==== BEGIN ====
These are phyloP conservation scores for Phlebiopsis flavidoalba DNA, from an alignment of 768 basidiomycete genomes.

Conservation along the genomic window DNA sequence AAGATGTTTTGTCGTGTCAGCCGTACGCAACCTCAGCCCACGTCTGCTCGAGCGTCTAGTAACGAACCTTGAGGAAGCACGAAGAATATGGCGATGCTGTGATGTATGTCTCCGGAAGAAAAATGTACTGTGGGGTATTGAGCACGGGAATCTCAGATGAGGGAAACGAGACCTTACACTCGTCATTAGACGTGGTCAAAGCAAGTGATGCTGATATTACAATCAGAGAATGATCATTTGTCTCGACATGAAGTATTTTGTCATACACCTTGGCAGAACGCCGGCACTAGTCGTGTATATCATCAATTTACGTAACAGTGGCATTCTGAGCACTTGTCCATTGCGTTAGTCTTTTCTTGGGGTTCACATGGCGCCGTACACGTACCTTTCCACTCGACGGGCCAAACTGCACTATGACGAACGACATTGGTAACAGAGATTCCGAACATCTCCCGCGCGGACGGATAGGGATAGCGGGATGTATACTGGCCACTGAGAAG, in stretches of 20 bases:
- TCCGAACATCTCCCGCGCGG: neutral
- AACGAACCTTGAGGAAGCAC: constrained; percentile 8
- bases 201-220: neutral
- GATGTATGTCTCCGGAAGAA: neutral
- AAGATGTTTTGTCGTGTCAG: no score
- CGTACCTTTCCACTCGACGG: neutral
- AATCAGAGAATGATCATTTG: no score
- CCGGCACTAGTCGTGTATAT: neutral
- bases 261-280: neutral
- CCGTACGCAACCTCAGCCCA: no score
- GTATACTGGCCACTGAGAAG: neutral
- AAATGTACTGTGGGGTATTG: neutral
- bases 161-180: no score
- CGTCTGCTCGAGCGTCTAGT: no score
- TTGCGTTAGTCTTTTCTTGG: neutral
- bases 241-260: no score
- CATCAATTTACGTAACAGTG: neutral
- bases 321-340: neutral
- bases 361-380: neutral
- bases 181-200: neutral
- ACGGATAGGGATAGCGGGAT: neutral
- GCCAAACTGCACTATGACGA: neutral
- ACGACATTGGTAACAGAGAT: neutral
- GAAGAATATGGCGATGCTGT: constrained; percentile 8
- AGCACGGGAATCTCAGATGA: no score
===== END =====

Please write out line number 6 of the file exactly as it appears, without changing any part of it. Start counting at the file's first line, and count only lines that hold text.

- GATGTATGTCTCCGGAAGAA: neutral